1. Background

Lingga is an island and regency in Riau archipelago province. Its capital city is Daik. People often call it Daik-Lingga (the names of the island and capital city are fusioned). Its people are mostly Moslems, they speak Malay, and have Malay culture. In Malay culture, people still believe in animism (although it is opposed by Islam), that is why they still believe in genies, mambang, gods (deo), jerambang, jembalang (ghost of soil/ghost which lives in the ground), and bunian people. They believe that these creatures can bring both prosperity and misfortune. To avoid the unwanted (disaster, misfortune), they hold a ceremony.

The ceremony is called “basuh lantai”. Basuh means wash/clean and lantai means floor, so basuh lantai means “cleaning the floor”. The ceremony is closed to a life cycle, especially birth. Other than that, people of Daik-Lingga believe that the floor has an inhabitant. They treat it the way they treat human. Therefore, if blood, especially from a woman who is delivering a baby, drops on the floor, they must ‘clean‘ it by water, oil, powder, and comb it. Or else, it will disturb not only the midwife (Mak Bidan/ Mak Dukun), but also the mother and the baby (the baby will not stop crying or fall ill). To save the lives of the mother, the baby, and the midwife, they hold a ceremony. This ceremony is not merely held to avoid the disturbance, but also to thank God for the save delivery.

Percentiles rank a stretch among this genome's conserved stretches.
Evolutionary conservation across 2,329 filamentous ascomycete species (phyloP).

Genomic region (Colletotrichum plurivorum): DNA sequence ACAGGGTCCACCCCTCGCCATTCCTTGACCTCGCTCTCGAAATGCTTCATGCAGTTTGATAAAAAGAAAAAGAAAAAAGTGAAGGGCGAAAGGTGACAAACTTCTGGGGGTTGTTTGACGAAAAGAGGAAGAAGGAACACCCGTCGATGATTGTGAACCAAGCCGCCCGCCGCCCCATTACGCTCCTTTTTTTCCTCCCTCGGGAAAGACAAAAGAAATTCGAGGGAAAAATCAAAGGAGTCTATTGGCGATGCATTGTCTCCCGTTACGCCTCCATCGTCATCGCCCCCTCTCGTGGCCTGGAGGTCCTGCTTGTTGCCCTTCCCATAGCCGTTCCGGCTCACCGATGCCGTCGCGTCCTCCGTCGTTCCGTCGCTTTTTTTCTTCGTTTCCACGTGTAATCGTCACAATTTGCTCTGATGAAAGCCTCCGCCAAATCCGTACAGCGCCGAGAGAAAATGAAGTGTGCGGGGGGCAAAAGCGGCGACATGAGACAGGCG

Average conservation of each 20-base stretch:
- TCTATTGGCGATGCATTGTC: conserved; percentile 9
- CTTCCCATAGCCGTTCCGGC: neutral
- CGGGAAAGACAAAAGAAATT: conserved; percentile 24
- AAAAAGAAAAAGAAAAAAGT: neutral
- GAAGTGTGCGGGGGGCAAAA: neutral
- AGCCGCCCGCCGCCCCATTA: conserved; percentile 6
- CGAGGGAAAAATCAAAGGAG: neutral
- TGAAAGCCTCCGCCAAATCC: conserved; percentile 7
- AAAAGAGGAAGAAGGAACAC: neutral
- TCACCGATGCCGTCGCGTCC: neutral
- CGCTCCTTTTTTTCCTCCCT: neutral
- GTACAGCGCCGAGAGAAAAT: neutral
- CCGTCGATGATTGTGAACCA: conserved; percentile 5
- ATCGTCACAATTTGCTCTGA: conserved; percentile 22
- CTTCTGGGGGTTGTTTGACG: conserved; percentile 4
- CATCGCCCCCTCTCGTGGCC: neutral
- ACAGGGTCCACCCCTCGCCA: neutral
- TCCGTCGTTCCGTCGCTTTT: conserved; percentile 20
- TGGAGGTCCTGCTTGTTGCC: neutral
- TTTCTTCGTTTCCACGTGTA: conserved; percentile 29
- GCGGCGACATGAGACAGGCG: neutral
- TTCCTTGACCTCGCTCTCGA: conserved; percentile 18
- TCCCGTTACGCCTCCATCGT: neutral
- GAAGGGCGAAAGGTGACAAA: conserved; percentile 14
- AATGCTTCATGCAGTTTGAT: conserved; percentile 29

The ceremony is held when the baby is 44 days old. Before that, the baby cannot touch the ground. Before that too, a mother and her baby cannot leave the house. But if for some reason the mother must leave the house, she has to carry whether a kancip (the tool used to split betel nut), a knife, or a nail with garlic on its edge. Meanwhile, a knife, a nail, or a piece of iron in any shape must be put beside the baby. This is meant to keep evil spirit away from the baby.

Friday is the day to hold the ceremony because according to the local...